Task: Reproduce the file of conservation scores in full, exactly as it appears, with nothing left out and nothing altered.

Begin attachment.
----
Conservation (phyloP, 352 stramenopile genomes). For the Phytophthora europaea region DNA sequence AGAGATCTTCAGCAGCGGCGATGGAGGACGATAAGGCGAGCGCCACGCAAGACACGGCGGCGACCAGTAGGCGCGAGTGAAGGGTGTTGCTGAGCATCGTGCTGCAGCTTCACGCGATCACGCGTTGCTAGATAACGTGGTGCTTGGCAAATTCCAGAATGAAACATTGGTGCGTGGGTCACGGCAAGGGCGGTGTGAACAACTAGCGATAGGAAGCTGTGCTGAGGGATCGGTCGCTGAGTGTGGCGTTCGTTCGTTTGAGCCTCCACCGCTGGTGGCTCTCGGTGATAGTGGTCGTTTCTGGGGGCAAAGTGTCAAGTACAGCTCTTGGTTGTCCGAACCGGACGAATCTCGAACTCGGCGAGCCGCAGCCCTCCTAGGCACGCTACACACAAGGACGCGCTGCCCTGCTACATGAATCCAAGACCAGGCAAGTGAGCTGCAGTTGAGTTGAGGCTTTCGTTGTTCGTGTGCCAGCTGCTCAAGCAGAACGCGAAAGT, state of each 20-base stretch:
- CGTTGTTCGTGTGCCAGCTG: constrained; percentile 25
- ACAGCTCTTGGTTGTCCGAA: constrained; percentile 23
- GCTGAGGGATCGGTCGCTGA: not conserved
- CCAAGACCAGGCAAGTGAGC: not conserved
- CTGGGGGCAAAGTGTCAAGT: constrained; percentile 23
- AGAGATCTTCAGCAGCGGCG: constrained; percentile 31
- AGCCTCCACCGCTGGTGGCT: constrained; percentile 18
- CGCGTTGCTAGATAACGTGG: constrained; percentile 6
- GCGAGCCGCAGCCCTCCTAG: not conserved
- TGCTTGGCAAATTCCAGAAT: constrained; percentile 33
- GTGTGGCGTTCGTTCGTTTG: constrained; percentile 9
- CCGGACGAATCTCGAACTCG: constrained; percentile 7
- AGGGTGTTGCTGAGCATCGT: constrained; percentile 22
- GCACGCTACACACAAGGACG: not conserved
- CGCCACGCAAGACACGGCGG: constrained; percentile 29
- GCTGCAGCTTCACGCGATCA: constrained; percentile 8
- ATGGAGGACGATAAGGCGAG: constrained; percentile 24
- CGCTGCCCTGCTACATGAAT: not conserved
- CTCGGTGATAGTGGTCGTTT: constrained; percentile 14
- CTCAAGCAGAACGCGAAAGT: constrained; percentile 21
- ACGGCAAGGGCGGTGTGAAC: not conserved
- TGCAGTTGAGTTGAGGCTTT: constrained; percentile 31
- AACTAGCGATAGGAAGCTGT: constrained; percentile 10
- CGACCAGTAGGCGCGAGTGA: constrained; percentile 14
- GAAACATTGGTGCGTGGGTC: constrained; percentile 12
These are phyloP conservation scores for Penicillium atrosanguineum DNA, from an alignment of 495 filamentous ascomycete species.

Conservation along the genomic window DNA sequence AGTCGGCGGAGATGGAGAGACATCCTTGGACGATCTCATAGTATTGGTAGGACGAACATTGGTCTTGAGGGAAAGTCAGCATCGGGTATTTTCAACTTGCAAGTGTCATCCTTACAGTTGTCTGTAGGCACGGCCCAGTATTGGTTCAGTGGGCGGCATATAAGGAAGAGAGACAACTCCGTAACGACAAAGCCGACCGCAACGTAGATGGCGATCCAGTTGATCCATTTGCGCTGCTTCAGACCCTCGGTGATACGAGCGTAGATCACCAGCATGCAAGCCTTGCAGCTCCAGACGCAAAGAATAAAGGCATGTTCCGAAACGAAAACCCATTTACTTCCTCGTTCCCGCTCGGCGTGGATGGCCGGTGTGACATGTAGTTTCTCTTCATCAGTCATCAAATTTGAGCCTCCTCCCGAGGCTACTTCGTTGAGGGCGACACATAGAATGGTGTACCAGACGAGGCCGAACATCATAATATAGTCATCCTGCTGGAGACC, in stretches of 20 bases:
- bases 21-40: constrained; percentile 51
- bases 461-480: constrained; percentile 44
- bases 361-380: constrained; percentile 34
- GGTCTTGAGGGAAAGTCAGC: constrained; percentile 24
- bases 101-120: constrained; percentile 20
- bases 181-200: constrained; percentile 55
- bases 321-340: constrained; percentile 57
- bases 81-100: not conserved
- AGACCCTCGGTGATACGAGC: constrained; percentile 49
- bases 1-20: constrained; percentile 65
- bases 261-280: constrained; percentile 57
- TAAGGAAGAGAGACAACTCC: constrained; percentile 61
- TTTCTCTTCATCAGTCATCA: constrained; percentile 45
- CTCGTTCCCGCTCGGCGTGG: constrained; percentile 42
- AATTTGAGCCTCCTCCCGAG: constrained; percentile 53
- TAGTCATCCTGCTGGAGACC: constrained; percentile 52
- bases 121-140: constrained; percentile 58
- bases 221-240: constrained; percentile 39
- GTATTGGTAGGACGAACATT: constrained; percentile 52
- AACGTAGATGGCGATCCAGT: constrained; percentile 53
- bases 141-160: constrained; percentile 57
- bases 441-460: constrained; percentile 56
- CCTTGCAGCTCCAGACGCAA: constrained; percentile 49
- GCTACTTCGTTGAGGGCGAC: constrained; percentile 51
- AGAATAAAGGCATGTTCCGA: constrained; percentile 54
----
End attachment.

Conservation (phyloP, 352 stramenopile genomes). For the Phytophthora europaea region DNA sequence AGAGATCTTCAGCAGCGGCGATGGAGGACGATAAGGCGAGCGCCACGCAAGACACGGCGGCGACCAGTAGGCGCGAGTGAAGGGTGTTGCTGAGCATCGTGCTGCAGCTTCACGCGATCACGCGTTGCTAGATAACGTGGTGCTTGGCAAATTCCAGAATGAAACATTGGTGCGTGGGTCACGGCAAGGGCGGTGTGAACAACTAGCGATAGGAAGCTGTGCTGAGGGATCGGTCGCTGAGTGTGGCGTTCGTTCGTTTGAGCCTCCACCGCTGGTGGCTCTCGGTGATAGTGGTCGTTTCTGGGGGCAAAGTGTCAAGTACAGCTCTTGGTTGTCCGAACCGGACGAATCTCGAACTCGGCGAGCCGCAGCCCTCCTAGGCACGCTACACACAAGGACGCGCTGCCCTGCTACATGAATCCAAGACCAGGCAAGTGAGCTGCAGTTGAGTTGAGGCTTTCGTTGTTCGTGTGCCAGCTGCTCAAGCAGAACGCGAAAGT, state of each 20-base stretch:
- CGTTGTTCGTGTGCCAGCTG: constrained; percentile 25
- ACAGCTCTTGGTTGTCCGAA: constrained; percentile 23
- GCTGAGGGATCGGTCGCTGA: not conserved
- CCAAGACCAGGCAAGTGAGC: not conserved
- CTGGGGGCAAAGTGTCAAGT: constrained; percentile 23
- AGAGATCTTCAGCAGCGGCG: constrained; percentile 31
- AGCCTCCACCGCTGGTGGCT: constrained; percentile 18
- CGCGTTGCTAGATAACGTGG: constrained; percentile 6
- GCGAGCCGCAGCCCTCCTAG: not conserved
- TGCTTGGCAAATTCCAGAAT: constrained; percentile 33
- GTGTGGCGTTCGTTCGTTTG: constrained; percentile 9
- CCGGACGAATCTCGAACTCG: constrained; percentile 7
- AGGGTGTTGCTGAGCATCGT: constrained; percentile 22
- GCACGCTACACACAAGGACG: not conserved
- CGCCACGCAAGACACGGCGG: constrained; percentile 29
- GCTGCAGCTTCACGCGATCA: constrained; percentile 8
- ATGGAGGACGATAAGGCGAG: constrained; percentile 24
- CGCTGCCCTGCTACATGAAT: not conserved
- CTCGGTGATAGTGGTCGTTT: constrained; percentile 14
- CTCAAGCAGAACGCGAAAGT: constrained; percentile 21
- ACGGCAAGGGCGGTGTGAAC: not conserved
- TGCAGTTGAGTTGAGGCTTT: constrained; percentile 31
- AACTAGCGATAGGAAGCTGT: constrained; percentile 10
- CGACCAGTAGGCGCGAGTGA: constrained; percentile 14
- GAAACATTGGTGCGTGGGTC: constrained; percentile 12
These are phyloP conservation scores for Penicillium atrosanguineum DNA, from an alignment of 495 filamentous ascomycete species.

Conservation along the genomic window DNA sequence AGTCGGCGGAGATGGAGAGACATCCTTGGACGATCTCATAGTATTGGTAGGACGAACATTGGTCTTGAGGGAAAGTCAGCATCGGGTATTTTCAACTTGCAAGTGTCATCCTTACAGTTGTCTGTAGGCACGGCCCAGTATTGGTTCAGTGGGCGGCATATAAGGAAGAGAGACAACTCCGTAACGACAAAGCCGACCGCAACGTAGATGGCGATCCAGTTGATCCATTTGCGCTGCTTCAGACCCTCGGTGATACGAGCGTAGATCACCAGCATGCAAGCCTTGCAGCTCCAGACGCAAAGAATAAAGGCATGTTCCGAAACGAAAACCCATTTACTTCCTCGTTCCCGCTCGGCGTGGATGGCCGGTGTGACATGTAGTTTCTCTTCATCAGTCATCAAATTTGAGCCTCCTCCCGAGGCTACTTCGTTGAGGGCGACACATAGAATGGTGTACCAGACGAGGCCGAACATCATAATATAGTCATCCTGCTGGAGACC, in stretches of 20 bases:
- bases 21-40: constrained; percentile 51
- bases 461-480: constrained; percentile 44
- bases 361-380: constrained; percentile 34
- GGTCTTGAGGGAAAGTCAGC: constrained; percentile 24
- bases 101-120: constrained; percentile 20
- bases 181-200: constrained; percentile 55
- bases 321-340: constrained; percentile 57
- bases 81-100: not conserved
- AGACCCTCGGTGATACGAGC: constrained; percentile 49
- bases 1-20: constrained; percentile 65
- bases 261-280: constrained; percentile 57
- TAAGGAAGAGAGACAACTCC: constrained; percentile 61
- TTTCTCTTCATCAGTCATCA: constrained; percentile 45
- CTCGTTCCCGCTCGGCGTGG: constrained; percentile 42
- AATTTGAGCCTCCTCCCGAG: constrained; percentile 53
- TAGTCATCCTGCTGGAGACC: constrained; percentile 52
- bases 121-140: constrained; percentile 58
- bases 221-240: constrained; percentile 39
- GTATTGGTAGGACGAACATT: constrained; percentile 52
- AACGTAGATGGCGATCCAGT: constrained; percentile 53
- bases 141-160: constrained; percentile 57
- bases 441-460: constrained; percentile 56
- CCTTGCAGCTCCAGACGCAA: constrained; percentile 49
- GCTACTTCGTTGAGGGCGAC: constrained; percentile 51
- AGAATAAAGGCATGTTCCGA: constrained; percentile 54